hemicellulose


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Related to hemicellulose: pectin

hem·i·cel·lu·lose

 (hĕm′ĭ-sĕl′yə-lōs′, -lōz′)
n.
Any of several branched polysaccharides that are composed of a variety of different monosaccharides and form a matrix with cellulose and lignin or pectin in plant cell walls. It is produced commercially from corn fiber.

hemicellulose

(ˌhɛmɪˈsɛljʊˌləʊz)
n
(Botany) any of a group of plant polysaccharides that occur chiefly in the cell wall

hem•i•cel•lu•lose

(ˌhɛm ɪˈsɛl yəˌloʊs)

n.
any of a group of polysaccharides, intermediate in complexity between sugar and cellulose, that hydrolyze to monosaccharides more readily than cellulose.
[1890–95]
References in periodicals archive ?
cellulose, hemicellulose and lignin content) in sugar cane straw over time were determined in samples collected at the start of the experiment (Day 0) and after 360 days of decomposition using the procedure proposed by van Soest et al.
Grasses had greater NDF, ADF and hemicellulose contents than forbs and shrubs.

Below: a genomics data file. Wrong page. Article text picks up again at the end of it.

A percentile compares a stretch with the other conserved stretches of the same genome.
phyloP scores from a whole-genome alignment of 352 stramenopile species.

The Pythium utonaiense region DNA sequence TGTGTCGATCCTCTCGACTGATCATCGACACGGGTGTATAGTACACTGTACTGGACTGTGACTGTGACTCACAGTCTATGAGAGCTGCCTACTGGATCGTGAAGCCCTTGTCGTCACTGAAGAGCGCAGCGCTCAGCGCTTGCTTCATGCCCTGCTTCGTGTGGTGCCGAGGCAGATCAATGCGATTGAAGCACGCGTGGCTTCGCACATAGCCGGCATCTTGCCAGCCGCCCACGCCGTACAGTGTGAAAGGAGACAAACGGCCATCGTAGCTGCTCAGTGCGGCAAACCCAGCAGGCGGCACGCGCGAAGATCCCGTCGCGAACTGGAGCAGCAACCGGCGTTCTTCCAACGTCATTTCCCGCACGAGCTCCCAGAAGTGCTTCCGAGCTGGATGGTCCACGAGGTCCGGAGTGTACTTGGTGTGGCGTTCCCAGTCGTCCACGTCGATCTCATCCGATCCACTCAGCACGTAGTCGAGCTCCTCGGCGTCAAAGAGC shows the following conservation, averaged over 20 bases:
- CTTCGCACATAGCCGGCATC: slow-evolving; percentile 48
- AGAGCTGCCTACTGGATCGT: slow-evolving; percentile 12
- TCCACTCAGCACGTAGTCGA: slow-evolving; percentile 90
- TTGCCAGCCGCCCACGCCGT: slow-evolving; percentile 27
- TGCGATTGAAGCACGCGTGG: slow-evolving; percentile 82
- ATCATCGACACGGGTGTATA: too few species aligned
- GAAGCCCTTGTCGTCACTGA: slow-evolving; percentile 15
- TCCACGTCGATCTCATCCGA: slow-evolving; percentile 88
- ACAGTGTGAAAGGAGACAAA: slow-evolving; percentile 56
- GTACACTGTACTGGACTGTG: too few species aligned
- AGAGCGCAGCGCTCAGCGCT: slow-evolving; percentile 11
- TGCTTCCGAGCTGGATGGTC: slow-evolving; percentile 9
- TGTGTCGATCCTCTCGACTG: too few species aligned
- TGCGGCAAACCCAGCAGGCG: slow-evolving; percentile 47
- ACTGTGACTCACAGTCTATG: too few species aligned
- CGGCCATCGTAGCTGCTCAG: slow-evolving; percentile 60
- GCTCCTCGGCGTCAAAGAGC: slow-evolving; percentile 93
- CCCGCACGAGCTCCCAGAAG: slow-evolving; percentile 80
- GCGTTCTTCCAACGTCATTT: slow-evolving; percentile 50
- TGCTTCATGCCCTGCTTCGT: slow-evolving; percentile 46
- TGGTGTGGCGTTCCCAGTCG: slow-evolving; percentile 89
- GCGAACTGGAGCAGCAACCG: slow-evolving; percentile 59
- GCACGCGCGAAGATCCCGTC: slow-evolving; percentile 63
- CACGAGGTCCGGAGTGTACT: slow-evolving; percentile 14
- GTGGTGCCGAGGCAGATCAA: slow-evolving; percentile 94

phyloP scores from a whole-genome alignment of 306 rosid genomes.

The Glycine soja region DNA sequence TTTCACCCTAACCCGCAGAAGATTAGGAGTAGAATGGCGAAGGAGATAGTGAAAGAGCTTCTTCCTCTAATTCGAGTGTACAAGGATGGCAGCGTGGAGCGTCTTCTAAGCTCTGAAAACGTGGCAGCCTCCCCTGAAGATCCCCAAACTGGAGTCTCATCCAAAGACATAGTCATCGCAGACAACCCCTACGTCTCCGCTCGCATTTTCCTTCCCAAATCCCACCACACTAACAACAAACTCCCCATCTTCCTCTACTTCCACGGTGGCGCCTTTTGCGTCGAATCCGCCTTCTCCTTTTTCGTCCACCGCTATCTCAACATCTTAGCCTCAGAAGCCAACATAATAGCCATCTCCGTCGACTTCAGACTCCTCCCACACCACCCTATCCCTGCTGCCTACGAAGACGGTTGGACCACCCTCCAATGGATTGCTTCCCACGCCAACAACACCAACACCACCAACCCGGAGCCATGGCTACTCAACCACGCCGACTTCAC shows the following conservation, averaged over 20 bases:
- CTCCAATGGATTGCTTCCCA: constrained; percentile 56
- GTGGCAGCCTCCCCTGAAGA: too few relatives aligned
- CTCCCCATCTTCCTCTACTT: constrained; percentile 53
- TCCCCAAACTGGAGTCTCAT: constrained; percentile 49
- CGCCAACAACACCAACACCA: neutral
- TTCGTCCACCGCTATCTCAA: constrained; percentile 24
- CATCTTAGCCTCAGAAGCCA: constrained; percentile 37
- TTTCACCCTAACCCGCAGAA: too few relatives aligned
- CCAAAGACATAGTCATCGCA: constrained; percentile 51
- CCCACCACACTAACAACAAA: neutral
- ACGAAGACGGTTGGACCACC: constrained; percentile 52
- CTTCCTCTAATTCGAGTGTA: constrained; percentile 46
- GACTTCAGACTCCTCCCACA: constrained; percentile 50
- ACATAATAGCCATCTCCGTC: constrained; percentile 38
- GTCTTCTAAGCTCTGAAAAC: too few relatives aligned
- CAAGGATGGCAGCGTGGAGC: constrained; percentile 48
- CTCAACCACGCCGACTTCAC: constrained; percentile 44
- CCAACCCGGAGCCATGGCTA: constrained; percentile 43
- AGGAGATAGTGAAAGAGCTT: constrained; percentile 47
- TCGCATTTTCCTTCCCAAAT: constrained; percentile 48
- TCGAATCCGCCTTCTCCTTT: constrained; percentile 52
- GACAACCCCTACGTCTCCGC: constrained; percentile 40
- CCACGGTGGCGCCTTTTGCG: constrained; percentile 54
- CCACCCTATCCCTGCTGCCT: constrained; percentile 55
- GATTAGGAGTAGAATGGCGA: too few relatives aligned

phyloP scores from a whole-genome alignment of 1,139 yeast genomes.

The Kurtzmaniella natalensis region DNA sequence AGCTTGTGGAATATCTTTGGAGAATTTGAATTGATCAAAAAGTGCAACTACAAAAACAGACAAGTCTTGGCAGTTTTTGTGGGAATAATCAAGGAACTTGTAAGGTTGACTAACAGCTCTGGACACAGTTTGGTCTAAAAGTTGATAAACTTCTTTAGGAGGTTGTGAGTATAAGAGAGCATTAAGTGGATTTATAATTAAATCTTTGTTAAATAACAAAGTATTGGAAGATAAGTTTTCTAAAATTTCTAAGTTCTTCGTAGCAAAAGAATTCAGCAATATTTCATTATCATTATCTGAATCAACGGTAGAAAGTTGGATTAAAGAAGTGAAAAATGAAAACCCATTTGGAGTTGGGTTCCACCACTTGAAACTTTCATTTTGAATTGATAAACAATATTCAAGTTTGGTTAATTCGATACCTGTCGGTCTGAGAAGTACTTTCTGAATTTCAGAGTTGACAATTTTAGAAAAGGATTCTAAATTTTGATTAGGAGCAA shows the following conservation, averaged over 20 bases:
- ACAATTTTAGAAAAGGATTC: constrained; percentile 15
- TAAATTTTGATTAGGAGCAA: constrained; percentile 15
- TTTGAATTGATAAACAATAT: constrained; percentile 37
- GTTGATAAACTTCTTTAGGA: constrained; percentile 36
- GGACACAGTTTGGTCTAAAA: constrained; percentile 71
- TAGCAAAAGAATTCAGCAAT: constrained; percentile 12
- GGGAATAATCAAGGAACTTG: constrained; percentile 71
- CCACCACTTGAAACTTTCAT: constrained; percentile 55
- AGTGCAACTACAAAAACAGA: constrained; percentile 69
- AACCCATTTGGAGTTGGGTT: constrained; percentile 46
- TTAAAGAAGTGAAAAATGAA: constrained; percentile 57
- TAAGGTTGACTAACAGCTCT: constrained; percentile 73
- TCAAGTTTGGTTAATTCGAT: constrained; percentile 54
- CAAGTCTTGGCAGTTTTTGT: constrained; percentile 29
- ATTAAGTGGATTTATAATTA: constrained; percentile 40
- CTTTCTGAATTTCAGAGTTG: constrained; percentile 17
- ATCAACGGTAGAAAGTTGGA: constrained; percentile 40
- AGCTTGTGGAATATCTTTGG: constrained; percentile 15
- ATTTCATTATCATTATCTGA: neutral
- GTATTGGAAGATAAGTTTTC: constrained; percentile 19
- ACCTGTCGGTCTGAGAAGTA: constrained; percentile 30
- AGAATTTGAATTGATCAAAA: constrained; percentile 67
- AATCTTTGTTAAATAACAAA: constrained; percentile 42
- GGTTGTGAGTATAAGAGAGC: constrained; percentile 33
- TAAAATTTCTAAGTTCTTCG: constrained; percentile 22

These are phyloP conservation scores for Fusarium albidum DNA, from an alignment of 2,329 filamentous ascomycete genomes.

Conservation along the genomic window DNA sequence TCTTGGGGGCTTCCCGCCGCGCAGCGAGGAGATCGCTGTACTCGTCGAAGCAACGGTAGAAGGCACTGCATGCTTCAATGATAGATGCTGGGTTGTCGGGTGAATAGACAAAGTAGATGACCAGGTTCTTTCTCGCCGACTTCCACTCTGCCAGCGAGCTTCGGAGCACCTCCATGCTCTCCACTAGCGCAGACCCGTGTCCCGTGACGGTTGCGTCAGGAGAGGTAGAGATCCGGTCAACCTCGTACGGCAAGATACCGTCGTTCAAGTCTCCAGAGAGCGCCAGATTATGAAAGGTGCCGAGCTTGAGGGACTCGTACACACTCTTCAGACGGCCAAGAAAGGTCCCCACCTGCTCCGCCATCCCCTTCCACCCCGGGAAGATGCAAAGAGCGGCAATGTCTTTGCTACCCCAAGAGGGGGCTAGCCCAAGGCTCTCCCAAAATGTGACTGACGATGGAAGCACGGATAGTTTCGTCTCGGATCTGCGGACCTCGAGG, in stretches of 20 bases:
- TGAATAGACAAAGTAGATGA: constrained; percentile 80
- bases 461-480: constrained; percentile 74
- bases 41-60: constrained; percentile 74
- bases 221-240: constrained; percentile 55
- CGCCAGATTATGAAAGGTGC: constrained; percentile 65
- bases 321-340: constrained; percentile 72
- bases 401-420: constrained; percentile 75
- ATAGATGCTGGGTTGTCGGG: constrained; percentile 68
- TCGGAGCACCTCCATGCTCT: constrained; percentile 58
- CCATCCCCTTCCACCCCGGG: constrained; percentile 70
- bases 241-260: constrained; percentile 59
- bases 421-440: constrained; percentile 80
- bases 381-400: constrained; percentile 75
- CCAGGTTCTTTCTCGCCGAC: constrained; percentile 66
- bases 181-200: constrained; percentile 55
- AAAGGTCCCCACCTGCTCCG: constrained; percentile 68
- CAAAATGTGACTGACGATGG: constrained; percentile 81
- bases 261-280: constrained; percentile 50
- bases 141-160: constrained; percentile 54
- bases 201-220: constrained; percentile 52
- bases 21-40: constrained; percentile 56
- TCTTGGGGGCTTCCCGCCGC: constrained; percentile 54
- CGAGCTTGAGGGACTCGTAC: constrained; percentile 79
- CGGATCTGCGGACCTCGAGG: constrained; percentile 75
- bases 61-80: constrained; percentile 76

In a further step, The hemicellulose is precipitated with an organic solvent.
The liquor 2 was obtained from the dry cashew peduncle bagasse subjected to hydrolysis using 3% sulfuric acid solution for 1 h to remove the hemicellulose fraction in a rotary reactor with nominal capacity of 20 L.
Cellulose was determined by the weight difference between ADF and lignin, hemicellulose by the difference between the NDF and ADF.
As resulted values of lignin, cellulose and hemicellulose contents of selected legumes (mung bean, mash bean, chickpea and lentil) are concerned, these findings are much concordant with findings of Perez-Hidalgo et al.
Some studies demonstrate that starch and hemicellulose degradation do take place during ensiling as their levels in pre-ensiled are higher than those after ensiling [3,4].
The factory would produce cellulose, hemicellulose and lignin which could be used to produce different bioproducts.
Results showed that the fungi used in this study preferentially degraded hemicellulose, followed by lignin, and then cellulose.
Pretreatment of biomass for conversion to 2G ethanol (second generation ethanol) has shown to be challenging because it must eliminate lignin, reduce crystallinity of cellulose, and dissolve hemicellulose, turning the biomass into a feedstock more susceptible to biological and chemical hydrolysis (SARKAR et al.